Shoot Many Robots is a run-and-gun action game released in 2012 for Play Station Network, Xbox LIVE Arcade, and PC (via Steam). You (and three of your closest - or not - friends) are P. Walter Tugnut, a gun-loving hillbilly in the midst of a Killer Robot apocalypse. Using whatever weapons he can get his hands on, Walter sets out to destroy the robot horde terrorizing his town.A sequel, Shoot Many Robots: Arena Kings, is currently in beta.
Tropes used in Shoot Many Robots:
Angrish: The cat carrier weapon, which launches massive damage decoy bombs, has no description, only a note indicating that the writer is busy wallowing in his own rage. Its level 50 upgrade is one long, drawn out "fuck", which is used as both the item name (the "fu" half) and its description (the "ck" half).
Attack Reflector: You can punch red bullets and send them flying back at your attackers.
Awesome but Impractical: The cat carrier weapon. It's basically an instant kill, especially the upgraded one, but the bombs take several seconds to go off, you only get three, and the enemies may potentially launch the bomb off-screen where it won't do any harm.
Awesome yet Practical: Shotguns have a knockback effect on smaller enemies. With an automatic shotgun, you can juggle dozens of enemies, pinning them to a wall or something until they die.
To say nothing of the revolvers that shoot explosions, or the level 50 gun that's basically a portable battleship cannon that can clear out mobs in a single shot. Or the one that's basically a detached missile pod from a helicopter that can be used to blanket half the screen in a single shot. Seriously, some of the guns in this game are as insanely awesome as they are useful.
Booze-Based Buff: Beer heals half your health normally, more with certain items.
Color-Coded Multiplayer: The various P. Walter Tugnuts are distinguished by shirt color. Your specific character will have an arrow over their head so you can keep track in the mess.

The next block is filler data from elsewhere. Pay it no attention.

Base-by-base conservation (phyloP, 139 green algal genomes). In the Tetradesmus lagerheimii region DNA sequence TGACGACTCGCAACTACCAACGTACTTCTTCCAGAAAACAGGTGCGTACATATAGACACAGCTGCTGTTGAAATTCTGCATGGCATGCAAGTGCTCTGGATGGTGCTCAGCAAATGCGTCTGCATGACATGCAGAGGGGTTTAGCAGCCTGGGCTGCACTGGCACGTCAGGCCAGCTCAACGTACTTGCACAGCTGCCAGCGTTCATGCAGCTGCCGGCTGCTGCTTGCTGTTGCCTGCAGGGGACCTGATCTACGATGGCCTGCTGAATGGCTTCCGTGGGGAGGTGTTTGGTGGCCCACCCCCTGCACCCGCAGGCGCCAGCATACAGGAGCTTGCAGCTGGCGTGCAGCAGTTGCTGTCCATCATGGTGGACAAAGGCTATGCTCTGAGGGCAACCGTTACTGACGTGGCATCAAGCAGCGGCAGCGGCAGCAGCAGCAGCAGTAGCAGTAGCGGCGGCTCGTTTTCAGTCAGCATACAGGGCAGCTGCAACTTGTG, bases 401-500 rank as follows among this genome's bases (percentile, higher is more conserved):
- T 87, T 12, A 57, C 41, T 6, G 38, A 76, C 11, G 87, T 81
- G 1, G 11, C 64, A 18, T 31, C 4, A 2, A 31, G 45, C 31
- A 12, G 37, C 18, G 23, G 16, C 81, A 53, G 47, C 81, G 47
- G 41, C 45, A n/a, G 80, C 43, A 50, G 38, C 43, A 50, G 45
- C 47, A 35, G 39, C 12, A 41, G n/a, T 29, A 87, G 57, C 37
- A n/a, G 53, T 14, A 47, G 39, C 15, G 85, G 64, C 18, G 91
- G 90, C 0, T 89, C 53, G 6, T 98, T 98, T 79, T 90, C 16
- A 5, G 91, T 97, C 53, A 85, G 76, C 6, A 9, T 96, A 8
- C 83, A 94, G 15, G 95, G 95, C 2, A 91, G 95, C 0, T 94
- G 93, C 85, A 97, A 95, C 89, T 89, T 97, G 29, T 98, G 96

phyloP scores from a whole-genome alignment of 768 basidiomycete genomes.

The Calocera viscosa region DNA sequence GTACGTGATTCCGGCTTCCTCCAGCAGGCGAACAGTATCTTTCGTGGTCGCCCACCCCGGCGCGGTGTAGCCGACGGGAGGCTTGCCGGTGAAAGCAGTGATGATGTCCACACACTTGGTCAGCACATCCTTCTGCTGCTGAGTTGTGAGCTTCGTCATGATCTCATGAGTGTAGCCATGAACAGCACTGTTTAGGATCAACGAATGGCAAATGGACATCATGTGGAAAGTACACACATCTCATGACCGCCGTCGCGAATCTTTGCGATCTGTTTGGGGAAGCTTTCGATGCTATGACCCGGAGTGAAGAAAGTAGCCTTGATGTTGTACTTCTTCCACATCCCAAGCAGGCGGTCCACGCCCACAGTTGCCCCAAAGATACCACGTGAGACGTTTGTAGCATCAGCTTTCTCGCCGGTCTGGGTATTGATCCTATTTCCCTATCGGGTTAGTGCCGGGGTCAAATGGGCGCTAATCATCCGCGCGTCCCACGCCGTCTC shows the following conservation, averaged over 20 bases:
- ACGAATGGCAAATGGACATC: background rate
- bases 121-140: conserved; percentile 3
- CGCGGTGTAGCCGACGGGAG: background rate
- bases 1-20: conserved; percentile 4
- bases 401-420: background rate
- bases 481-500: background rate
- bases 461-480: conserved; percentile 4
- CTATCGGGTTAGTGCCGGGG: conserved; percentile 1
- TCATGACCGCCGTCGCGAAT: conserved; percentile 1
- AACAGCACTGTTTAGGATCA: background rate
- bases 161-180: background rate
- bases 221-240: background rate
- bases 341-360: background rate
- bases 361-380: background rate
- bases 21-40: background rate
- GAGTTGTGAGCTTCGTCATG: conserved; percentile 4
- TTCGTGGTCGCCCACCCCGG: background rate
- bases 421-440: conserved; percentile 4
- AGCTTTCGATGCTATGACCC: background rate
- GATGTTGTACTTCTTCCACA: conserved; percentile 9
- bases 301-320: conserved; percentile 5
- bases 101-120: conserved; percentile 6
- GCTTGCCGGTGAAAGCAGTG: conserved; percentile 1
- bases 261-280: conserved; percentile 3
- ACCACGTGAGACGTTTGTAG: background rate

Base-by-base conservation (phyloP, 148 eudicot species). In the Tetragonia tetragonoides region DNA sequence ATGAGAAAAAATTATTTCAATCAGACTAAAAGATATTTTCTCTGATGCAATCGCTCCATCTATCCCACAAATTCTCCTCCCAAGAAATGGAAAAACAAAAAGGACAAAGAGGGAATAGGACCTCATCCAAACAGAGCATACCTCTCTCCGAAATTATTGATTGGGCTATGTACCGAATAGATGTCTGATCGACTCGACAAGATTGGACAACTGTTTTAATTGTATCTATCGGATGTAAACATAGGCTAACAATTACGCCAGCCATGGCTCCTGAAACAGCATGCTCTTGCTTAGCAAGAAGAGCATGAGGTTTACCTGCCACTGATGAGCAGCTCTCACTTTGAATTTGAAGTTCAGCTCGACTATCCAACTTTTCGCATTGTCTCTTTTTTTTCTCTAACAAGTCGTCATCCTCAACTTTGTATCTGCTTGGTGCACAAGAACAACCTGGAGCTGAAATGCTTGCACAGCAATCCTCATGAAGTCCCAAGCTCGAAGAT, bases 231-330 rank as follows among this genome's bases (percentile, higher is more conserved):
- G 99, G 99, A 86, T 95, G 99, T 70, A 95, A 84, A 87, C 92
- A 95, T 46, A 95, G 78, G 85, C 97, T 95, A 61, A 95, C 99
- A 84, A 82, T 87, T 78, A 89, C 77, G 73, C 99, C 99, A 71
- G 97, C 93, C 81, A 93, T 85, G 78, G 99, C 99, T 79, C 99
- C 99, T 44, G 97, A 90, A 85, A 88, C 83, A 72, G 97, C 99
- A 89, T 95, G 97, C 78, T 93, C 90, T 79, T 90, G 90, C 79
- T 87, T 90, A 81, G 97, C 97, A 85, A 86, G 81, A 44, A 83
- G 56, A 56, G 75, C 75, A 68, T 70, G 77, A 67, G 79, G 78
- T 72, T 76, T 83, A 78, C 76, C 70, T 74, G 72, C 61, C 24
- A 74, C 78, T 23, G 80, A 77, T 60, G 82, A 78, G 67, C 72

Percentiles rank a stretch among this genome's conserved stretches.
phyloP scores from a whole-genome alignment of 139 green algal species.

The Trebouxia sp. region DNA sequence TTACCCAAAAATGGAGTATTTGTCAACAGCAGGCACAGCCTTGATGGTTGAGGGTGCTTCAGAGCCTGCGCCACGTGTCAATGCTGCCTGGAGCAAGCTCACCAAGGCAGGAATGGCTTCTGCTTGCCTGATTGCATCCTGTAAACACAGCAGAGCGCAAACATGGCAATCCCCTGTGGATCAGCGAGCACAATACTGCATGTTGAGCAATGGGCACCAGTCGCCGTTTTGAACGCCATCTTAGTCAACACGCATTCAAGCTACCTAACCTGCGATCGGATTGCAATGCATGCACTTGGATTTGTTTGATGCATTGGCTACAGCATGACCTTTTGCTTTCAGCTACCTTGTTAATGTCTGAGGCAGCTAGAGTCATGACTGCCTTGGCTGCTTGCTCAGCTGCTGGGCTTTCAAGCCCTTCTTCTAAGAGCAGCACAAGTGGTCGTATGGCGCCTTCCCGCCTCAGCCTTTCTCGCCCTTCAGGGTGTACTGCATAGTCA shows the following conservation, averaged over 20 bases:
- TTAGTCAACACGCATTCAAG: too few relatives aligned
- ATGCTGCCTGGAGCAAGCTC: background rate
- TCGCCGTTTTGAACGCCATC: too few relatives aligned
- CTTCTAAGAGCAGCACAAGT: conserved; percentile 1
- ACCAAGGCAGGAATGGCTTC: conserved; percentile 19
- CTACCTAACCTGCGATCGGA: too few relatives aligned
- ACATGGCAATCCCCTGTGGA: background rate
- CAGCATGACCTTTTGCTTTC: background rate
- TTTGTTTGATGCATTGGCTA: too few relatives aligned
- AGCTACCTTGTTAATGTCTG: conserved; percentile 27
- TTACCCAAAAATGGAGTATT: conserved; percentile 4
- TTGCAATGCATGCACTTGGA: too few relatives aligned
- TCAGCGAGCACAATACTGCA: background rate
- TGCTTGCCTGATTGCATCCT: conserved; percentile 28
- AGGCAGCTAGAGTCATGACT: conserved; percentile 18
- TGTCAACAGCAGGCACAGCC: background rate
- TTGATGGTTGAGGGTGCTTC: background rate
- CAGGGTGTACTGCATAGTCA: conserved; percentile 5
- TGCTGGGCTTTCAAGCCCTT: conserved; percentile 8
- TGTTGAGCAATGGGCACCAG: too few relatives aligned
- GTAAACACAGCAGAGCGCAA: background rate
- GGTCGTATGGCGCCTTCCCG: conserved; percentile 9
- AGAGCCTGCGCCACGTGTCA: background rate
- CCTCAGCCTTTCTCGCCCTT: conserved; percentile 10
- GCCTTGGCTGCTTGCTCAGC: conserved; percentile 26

Dynamic Difficulty: When playing with multiple people, enemy strength (and number in survival maps) is based on the number of people playing and their level. The refill stations are removed from play, making it harder to restock on the destination maps. The combo meter is shared between players and harder to fill. Finally, the number of nuts required to reach each star level increases, sometimes to the point of requiring 800k nuts to reach five stars. This last feature actually makes it easier to get five stars in most levels, as long as your team is well-equipped, because the amount of nuts dropped also scales, especially with a combo boost.
Harder Than Hard: The Insane levels, which have a massive difficulty spike compared to the transition from Easy to Hard.
Homing Projectile: The blue mobile turret enemies fire red bullets that can track the player. They turn just fast enough that you usually can't avoid them by jumping, but sliding can get around them if you have the room.
Infinity+1 Sword: The most expensive primary weapon in the game is an automatic shotgun that can deal out 20k damage a hit. If only one person has this in a multiplayer game, it's a safe bet they'll have more kills than all their allies combined. The battleship cannon is a close second, being slightly cheaper and slow to fire, but a lot stronger.
Joke Item: The baby carrier, which gives a +1 to Babies. That's it. The baby doesn't actually do anything. You get an achievement for wearing it through a level.
Not Quite Flight: Wings let you float sideways twice as fast as normal items, allowing you to fly all the way to the other side of an arena.
Rainbow Pimp Gear: Though there are achievements for fighting in certain matching outfits, most of the time you'll be dressed in all manner of random crap. The strongest end-game gear is more or less a skull mask and a princess outfit, complete with pink wings.
That's What She Said: When you unlock the Hard levels, the captions will describe them as "A lot harder." Another caption will then pop up with this trope. The original calls him a jackass and tells him to shut up.